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Regulatory Relief Is a High Priority
Regulatory Relief Is a High Priority
By Diane Casey-Landry
How many final rules have the federal banking regulators put out in the past 15 years? Would you say 100? How about 250? Do I hear 500?

The actual number is more than 800.

That works out to an average of one new rule every week of every year for 15 years – and then some.

Each of those rules may have seemed like a good idea at the time. But when you have to deal with their cumulative impact, and run a business, and meet the competition, and serve your community, they add up to a crushing regulatory burden that is killing our industry.

America’s Community Bankers is working the issue of regulatory relief with both the regulators and the Congress – and we are doing so at a time when regulatory relief seems to be one of their priorities.
But we need your voice, too. Community bankers have to be willing to step up and tell their members what excessive regulations mean to them. What does it cost? How much time is involved? How seriously are you contemplating delisting or selling out because of the burden of excessive regulation? Congress needs to hear from you because you open doors no one else can.
Bank Secrecy, PATRIOT Acts
We know that the Bank Secrecy Act and the USA PATRIOT Act are a big part of your regulatory burden.
Anti-money laundering requirements were written to stop terrorists from using the banking system, to protect our security and the integrity of our financial system – all essential purposes. Yet inconsistent interpretation of anti-money laundering regulations and a lack of regulatory guidance have made it increasingly difficult for community banks to meet compliance demands. That has led to an excess of unintended consequences. For example:

• Bank CEOs worry more about anti-money laundering compliance and less about overseeing the performance of the institution and its service to the community.

• Community banks are being pressured by examiners to close accounts of long-time customers because regulators believe these customers present an unacceptable level of compliance risk. Sometimes that affects the only grocery or convenience store in a community.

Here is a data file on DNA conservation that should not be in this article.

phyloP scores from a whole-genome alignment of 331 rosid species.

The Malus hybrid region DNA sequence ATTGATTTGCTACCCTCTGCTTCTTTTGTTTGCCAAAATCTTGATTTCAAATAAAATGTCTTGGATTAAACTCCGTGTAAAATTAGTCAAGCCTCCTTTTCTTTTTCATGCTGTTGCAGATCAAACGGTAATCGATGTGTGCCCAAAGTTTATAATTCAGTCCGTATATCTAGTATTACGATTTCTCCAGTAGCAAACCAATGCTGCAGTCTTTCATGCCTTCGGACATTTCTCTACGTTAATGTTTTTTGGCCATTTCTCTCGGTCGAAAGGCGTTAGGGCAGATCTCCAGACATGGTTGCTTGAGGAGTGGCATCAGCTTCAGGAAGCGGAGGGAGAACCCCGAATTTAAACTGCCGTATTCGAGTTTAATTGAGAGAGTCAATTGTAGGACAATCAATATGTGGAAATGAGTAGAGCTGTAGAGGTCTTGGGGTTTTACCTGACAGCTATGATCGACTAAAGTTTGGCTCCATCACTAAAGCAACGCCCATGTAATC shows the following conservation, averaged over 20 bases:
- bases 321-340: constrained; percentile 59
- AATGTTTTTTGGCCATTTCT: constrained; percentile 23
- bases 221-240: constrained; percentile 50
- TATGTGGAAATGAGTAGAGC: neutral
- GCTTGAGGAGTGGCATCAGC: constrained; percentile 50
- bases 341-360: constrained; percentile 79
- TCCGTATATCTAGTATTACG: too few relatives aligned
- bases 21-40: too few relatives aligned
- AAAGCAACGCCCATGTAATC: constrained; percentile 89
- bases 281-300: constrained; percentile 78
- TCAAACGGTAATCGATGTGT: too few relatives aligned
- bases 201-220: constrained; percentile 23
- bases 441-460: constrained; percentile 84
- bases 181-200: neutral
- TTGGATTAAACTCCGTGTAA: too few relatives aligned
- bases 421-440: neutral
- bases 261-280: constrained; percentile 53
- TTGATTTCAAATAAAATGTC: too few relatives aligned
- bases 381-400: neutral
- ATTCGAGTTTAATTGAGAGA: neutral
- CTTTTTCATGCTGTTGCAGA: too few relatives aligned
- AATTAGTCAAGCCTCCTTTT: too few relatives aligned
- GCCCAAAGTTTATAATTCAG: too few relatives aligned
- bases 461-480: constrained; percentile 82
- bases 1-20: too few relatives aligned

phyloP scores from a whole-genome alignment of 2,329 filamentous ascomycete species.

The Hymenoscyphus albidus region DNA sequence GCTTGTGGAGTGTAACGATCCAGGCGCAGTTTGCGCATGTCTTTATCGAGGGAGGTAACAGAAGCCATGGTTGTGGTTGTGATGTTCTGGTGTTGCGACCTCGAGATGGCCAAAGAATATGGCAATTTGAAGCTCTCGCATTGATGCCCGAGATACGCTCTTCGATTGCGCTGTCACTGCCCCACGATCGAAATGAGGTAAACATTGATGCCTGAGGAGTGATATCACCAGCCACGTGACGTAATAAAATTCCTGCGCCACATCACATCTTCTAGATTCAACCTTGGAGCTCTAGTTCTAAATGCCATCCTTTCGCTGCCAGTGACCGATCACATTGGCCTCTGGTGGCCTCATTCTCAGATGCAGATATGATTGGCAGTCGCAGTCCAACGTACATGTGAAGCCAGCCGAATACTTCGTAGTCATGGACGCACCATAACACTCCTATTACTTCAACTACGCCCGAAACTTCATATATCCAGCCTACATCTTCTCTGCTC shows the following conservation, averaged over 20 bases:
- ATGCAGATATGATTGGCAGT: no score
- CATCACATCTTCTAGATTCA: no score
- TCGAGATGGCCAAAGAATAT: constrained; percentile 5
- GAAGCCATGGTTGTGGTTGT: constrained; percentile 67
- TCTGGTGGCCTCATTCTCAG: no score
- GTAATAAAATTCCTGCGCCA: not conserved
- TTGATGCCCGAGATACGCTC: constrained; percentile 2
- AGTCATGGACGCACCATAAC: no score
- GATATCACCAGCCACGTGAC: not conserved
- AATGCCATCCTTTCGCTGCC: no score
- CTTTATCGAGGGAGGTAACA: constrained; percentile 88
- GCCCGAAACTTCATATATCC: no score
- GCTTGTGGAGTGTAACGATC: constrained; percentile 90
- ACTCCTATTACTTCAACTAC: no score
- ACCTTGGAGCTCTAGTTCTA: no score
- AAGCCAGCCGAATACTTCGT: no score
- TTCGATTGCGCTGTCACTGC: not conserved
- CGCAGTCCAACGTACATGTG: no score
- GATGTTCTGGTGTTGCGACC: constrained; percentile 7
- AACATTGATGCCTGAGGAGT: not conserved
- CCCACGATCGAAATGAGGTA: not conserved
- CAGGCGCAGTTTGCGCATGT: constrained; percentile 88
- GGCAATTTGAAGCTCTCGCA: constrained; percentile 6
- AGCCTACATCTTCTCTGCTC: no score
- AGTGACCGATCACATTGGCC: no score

• Institutions that file thousands of SARs each year are penalized for missing one filing.

• Examiners have told bankers that they will spend more time evaluating BSA compliance than all other aspects of safety and soundness combined.
Sarbanes-Oxley Act
Former ACB Chairman Curt Hage has warned the regulators that, “Without some form of reasonable relief provided by the Securities and Exchange Commission or the Public Company Accounting Oversight Board, real and unfortunate conclusions for many community financial institutions will likely be dissolution through merger activity, or becoming private enterprises.” Hage is chairman of the ACB Business Partners Inc. board and chairman and CEO of Home Federal Bank in Sioux Falls, S.D.
Maybe the regulators are getting it. William J. McDonough, who chairs the PCAOB, pledged new staff guidance to clarify audit standards. PCAOB planned to devote its June advisory group meeting to a discussion of whether that would be enough, or whether the standard needs to be revised though a rulemaking.

And SEC Chairman William Donaldson has said his agency may also issue new guidance, saying he would be “very disappointed if we didn’t find some things we could do.”

ACB has urged that banks be allowed to meet Section 404 requirements through internal control and attestation requirements in federal banking law.

We did this because our members told us that the law’s requirements have led to costs and burdens that significantly outweigh the benefits.

Moreover, mutual institutions are being forced to fulfill disclosure documents and processes required of publicly held companies.

Community banks understand safety and soundness. But when regulations reach the point that they jeopardize the continuity of an institution, it amounts to policies that are neither safe nor sound for the communities affected. Regulatory burden relief is no longer something to hope for – it is critical to the future success and survival of community banks.     

Diane Casey-Landry is president and CEO of America’s Community Bankers (

Posted on Thursday, June 30, 2005 (Archive on Wednesday, September 28, 2005)
Posted by kdroney  Contributed by kdroney


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